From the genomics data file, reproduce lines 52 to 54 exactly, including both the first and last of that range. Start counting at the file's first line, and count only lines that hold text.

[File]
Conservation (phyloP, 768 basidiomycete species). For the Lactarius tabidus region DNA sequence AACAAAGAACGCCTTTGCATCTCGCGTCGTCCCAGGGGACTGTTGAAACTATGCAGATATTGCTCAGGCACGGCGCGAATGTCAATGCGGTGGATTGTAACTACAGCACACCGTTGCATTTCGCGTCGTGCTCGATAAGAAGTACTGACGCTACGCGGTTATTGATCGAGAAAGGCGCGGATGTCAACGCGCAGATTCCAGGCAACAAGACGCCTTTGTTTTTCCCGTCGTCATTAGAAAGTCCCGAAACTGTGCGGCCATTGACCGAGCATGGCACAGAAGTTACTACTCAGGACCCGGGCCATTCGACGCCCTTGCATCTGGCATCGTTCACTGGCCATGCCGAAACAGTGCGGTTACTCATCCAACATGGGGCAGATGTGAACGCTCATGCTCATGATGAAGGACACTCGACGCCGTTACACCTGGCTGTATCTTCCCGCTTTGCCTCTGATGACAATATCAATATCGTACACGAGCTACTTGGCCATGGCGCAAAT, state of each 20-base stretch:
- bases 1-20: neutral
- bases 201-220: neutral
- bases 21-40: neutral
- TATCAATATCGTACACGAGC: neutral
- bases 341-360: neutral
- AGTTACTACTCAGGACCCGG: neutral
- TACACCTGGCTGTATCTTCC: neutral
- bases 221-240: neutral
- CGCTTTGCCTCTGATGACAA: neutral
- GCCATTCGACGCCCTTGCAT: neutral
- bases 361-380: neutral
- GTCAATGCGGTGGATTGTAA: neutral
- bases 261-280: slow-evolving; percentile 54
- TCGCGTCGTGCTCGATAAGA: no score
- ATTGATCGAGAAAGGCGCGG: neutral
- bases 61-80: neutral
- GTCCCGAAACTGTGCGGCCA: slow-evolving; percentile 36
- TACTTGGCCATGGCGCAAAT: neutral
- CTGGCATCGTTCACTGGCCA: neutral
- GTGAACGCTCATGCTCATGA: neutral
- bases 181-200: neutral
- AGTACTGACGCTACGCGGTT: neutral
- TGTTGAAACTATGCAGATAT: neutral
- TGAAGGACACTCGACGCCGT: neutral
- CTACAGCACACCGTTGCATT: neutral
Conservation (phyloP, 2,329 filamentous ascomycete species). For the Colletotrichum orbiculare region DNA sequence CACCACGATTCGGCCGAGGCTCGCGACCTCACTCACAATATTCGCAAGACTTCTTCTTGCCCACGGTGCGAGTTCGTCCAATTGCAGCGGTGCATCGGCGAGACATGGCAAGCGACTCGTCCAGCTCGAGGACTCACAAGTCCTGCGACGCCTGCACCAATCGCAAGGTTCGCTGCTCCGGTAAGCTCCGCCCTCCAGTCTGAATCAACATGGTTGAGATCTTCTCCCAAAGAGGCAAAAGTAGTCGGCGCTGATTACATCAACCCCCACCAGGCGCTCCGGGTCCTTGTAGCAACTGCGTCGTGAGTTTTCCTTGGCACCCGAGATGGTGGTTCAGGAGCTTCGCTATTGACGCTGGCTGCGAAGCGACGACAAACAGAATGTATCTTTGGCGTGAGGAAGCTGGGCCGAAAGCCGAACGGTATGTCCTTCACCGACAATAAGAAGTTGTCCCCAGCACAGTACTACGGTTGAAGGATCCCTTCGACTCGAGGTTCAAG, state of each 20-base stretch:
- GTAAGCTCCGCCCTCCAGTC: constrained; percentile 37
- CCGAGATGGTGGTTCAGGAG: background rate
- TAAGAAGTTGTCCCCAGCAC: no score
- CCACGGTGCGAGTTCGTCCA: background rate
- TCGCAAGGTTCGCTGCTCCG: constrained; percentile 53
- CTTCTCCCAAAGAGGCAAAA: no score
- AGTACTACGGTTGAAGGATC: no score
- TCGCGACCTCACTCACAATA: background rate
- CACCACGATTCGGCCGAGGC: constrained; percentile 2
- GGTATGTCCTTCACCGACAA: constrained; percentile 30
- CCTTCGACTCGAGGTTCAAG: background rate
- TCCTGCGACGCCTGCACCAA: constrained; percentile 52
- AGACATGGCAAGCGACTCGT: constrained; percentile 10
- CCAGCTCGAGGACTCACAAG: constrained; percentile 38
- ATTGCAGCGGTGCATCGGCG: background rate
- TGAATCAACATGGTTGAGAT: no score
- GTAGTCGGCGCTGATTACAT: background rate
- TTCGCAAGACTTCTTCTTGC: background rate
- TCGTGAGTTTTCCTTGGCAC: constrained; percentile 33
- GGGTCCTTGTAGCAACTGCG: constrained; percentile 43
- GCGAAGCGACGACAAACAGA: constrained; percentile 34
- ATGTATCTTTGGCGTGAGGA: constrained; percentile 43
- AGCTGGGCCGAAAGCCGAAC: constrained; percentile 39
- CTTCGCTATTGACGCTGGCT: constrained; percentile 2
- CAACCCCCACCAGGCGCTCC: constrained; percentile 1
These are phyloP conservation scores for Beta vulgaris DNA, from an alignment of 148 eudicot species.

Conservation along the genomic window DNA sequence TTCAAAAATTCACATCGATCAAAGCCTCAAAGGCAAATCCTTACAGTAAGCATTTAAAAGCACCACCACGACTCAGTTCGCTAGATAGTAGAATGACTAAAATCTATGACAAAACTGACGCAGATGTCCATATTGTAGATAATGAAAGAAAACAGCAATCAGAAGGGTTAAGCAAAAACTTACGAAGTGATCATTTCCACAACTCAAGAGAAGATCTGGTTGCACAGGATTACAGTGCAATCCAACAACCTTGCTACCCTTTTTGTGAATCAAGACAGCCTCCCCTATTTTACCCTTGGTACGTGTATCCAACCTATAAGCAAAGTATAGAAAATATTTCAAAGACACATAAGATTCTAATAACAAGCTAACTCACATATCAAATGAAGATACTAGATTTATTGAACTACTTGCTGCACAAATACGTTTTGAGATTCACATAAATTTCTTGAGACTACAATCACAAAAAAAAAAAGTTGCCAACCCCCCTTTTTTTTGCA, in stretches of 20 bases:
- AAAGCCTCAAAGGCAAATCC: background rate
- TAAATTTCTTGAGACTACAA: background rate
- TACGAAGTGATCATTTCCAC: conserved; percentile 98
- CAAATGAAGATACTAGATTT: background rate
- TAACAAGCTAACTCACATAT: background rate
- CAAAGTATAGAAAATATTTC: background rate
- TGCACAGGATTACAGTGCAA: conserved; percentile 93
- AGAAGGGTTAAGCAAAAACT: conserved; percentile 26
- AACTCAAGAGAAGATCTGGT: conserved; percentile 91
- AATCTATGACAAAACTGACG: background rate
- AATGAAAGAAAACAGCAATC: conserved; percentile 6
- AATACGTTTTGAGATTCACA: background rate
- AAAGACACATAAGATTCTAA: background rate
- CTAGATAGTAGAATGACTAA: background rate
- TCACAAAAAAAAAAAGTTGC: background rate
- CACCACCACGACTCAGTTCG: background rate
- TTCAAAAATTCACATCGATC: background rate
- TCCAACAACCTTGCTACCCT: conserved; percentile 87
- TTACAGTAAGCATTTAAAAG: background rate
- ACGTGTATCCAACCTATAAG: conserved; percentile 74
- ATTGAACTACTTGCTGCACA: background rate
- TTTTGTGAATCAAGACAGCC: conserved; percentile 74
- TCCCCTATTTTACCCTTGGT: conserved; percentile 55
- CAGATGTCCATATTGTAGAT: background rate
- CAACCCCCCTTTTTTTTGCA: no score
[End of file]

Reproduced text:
- CAACCCCCACCAGGCGCTCC: constrained; percentile 1
These are phyloP conservation scores for Beta vulgaris DNA, from an alignment of 148 eudicot species.

Conservation along the genomic window DNA sequence TTCAAAAATTCACATCGATCAAAGCCTCAAAGGCAAATCCTTACAGTAAGCATTTAAAAGCACCACCACGACTCAGTTCGCTAGATAGTAGAATGACTAAAATCTATGACAAAACTGACGCAGATGTCCATATTGTAGATAATGAAAGAAAACAGCAATCAGAAGGGTTAAGCAAAAACTTACGAAGTGATCATTTCCACAACTCAAGAGAAGATCTGGTTGCACAGGATTACAGTGCAATCCAACAACCTTGCTACCCTTTTTGTGAATCAAGACAGCCTCCCCTATTTTACCCTTGGTACGTGTATCCAACCTATAAGCAAAGTATAGAAAATATTTCAAAGACACATAAGATTCTAATAACAAGCTAACTCACATATCAAATGAAGATACTAGATTTATTGAACTACTTGCTGCACAAATACGTTTTGAGATTCACATAAATTTCTTGAGACTACAATCACAAAAAAAAAAAGTTGCCAACCCCCCTTTTTTTTGCA, in stretches of 20 bases: